Is This “Pilot’s Watch” Really Worth $595?

Being a pilot is an expensive thing. Starting from the tens of thousands of dollars just to get our initial license, to the hundreds of dollars we spend for every hour in the air, there’s a lot of cash changing hands to keep our gravity defying habits satiated. Since we’re used to the high sticker price of our activities (and not to mention the negative consequences if something goes wrong) we also tend to be a little looser with the purse strings when it comes to buying quality gear that we might use in the cockpit. In some cases these tools are worth their weight in gold. In other cases it feels like more of an excuse for companies to slap an aviation related theme on something and hike the price. When it comes to this watch let me lay out the case and you can make your own decisions.

Pilot watches are definitely a “thing.” Good timekeeping is a critical, and I talked more about that in my post over on The Truth About Watches. Every pilot should have a good watch, but that doesn’t mean that they need an expensive one. $50 gets you exactly what you need. Everything else is either style or personal preference.

The folks at Fly Bravo Golf have been advertising their new aviation themed timepiece rather heavily on Instagram lately, and it definitely piqued my interest.

Let’s start with the things I like about this design.

There are some thoughtful elements to the design of this watch face. I really like the clean aesthetic that it has for the dial, with a minimalist take on the markings. It makes this watch easy to read in a hurry and not cluttered, which is important in flight. I also like that there’s a window here where you can set the hour in GMT or UTC, which is useful since the aviation world uses UTC for just about everything and converting back and forth can be a pain.

I also really, really like the free running and highly visible second hand. The large luminescent dollop on the end of the second hand makes it easy to see in a hurry, and should make timed turns in holding patterns easy to execute.

These are all good features. But the question here is whether those features are worth the sticker price, which can be a bit deceptive. They are asking for a $195 pre-order for these watches, which I could honestly see being a fair price. But then the hit you with the sucker punch: there’s another $400 due before they actually ship it to you.

At this point you are nearly halfway to the price of a used Breitling Aerospace. And for what, exactly?

Under the hood this is a Ronda Caliber 515.24H, which is a battery powered commercially available quartz movement powering all the functions of the watch. This same movement can be found brand new on eBay for less than $20.

Normally this movement is used with a second GMT indicating hour hand on the face of the watch, but credit where credit is due here they have figured out how to swap the hour hand for a rotating card showing the UTC hour in a window on the watch face. But I think there’s a catch here, and a reason why the GMT window is wider than just a single number. By using an hour hand’s movement to operate this function, I don’t think the card “jumps” to the next hour — I think it slowly rotates the card like it would an hour hand. Which might make it a little less readable. This is why that window needs to be wider, so you can read the surrounding numbers and orient yourself to the right hour.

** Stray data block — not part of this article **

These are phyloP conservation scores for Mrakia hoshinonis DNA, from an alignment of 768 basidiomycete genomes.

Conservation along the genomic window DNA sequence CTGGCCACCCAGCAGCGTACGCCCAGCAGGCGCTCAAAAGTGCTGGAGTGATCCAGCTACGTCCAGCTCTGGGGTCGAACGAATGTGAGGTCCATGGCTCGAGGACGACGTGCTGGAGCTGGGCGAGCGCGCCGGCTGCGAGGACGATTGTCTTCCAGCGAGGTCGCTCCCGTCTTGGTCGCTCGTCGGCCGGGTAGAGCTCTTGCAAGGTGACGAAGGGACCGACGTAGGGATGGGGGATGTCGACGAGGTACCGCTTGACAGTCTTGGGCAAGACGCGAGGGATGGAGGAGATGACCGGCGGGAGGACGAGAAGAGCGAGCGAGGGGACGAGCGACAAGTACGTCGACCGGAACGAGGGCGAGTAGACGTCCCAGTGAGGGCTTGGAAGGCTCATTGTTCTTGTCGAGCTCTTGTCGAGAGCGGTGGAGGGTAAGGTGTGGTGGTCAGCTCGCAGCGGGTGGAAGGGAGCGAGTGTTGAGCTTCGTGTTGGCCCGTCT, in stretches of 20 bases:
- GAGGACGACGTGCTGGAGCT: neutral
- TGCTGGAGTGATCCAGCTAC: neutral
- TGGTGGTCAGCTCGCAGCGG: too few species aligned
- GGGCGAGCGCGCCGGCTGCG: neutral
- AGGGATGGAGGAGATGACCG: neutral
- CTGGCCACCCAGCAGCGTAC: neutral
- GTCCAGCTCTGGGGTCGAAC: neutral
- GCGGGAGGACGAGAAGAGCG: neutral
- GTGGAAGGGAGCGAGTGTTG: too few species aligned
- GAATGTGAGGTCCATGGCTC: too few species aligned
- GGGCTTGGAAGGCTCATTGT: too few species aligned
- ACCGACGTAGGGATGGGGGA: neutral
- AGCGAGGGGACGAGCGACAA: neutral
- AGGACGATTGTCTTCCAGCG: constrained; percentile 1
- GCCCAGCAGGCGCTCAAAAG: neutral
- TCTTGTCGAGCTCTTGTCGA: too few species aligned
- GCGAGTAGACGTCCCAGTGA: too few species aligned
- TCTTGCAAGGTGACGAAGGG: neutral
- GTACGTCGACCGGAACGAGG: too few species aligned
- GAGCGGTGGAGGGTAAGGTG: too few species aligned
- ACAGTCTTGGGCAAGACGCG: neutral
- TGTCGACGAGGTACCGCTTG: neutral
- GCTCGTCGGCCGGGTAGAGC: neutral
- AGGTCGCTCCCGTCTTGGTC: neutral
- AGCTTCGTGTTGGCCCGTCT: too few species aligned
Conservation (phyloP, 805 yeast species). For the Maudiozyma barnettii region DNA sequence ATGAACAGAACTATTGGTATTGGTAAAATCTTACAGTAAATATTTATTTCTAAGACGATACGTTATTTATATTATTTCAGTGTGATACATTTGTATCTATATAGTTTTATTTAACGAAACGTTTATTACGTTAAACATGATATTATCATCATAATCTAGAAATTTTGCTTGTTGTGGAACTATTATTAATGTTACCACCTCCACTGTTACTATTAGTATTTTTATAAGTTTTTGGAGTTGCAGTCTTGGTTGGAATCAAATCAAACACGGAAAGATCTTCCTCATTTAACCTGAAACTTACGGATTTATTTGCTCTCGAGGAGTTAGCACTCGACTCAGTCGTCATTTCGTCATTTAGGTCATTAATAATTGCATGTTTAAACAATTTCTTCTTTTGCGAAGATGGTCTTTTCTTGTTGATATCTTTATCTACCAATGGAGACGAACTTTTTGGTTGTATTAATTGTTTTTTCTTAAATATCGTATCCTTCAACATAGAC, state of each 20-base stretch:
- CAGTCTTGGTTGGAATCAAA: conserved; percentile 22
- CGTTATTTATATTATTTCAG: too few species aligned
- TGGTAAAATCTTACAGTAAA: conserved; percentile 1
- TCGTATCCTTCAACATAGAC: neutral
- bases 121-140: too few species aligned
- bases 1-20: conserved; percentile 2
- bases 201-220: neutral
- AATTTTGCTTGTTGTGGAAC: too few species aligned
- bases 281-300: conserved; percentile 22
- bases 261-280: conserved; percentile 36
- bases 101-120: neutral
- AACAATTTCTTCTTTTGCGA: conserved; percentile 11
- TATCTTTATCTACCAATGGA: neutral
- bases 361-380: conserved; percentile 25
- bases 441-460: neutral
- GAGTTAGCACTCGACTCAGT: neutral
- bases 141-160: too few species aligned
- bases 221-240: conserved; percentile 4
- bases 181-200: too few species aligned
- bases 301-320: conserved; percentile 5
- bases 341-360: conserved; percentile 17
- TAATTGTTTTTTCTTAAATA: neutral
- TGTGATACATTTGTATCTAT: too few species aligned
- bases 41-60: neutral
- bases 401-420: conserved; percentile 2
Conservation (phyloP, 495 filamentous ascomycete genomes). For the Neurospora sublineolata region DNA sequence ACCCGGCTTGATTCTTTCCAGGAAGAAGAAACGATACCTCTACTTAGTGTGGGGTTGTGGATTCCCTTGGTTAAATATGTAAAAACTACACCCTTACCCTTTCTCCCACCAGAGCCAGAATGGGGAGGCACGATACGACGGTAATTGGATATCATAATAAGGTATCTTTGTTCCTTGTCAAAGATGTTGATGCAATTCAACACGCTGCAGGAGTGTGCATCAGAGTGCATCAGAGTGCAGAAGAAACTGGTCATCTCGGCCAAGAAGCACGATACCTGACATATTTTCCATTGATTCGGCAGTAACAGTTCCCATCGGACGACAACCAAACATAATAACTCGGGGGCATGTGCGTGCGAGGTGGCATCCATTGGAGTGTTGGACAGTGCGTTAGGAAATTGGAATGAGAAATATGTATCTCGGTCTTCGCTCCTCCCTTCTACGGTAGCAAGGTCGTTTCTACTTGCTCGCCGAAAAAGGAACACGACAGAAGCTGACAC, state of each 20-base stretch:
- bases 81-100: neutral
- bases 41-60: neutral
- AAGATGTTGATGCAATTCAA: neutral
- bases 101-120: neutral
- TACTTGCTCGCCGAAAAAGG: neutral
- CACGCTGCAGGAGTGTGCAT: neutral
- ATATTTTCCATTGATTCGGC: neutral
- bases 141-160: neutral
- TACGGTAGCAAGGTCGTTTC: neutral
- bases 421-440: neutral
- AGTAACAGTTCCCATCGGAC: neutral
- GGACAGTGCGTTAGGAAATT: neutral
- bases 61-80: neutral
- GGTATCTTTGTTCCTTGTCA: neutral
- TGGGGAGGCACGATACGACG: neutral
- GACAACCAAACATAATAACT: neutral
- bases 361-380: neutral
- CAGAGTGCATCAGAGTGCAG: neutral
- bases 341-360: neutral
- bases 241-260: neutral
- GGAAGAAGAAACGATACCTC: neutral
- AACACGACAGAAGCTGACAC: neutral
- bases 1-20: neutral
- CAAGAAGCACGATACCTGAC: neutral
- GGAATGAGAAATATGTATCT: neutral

Interesting way of solving that challenge, but not the cleanest implementation.

So, the movement soaks up $20 of the price. Add in another $20 for a generous estimate on machining the parts. Call it $100 for the nifty design work on the dial, that still leaves us with $455 in unaccounted for value that this watch is commanding.

But there is one more thing that this watch throws into the mix: in order to purchase it, you need to give them your pilot’s certificate number. Which they then engrave into the back of the watch case. It’s an interesting way to add some prestige to the item, but in the end you are really just ruining the resale value of the watch. No one is going to want a second hand version of this with someone else’s certificate number on it — one you but it, it’s yours.

Which, when you think about it, is really just a genius way for the company to kill any possible secondary market. If every watch is individually engraved, then any new buyers would need to go to them to buy their own version. If there’s no resale value then there’s no lost revenue for the company.

Let’s skip to the bottom line here.

This is a watch with a cheap quartz movement in it, that features some nifty design work on the part of Bravo Golf, but in my opinion I don’t see nearly $600 in value here. There’s nothing special about the materials or the process — you are paying for the design on the dial.

For comparison sake, take this Invicta Model 38402. It’s a knockoff Omega Speedmaster for sure, but it features all of the stuff that this watch does — the free running and visible second hand, the easy to read face, and even the ability to set a second hour dial on the watch itself. Heck, I’d actually argue that Invicta executed that better in their version than Bravo Golf did here. And they did it all for about $50.

At the end of the day, beauty is in the eye of the beholder. This is a good looking watch, and for some that alone can justify the price tag. Each person will need to figure that out for themselves. But for me, I’m just not seeing the value here. I’d pay $200 for this — $300 tops — but anything more than that and I’m just going to grab my Tissot Chrono instead.

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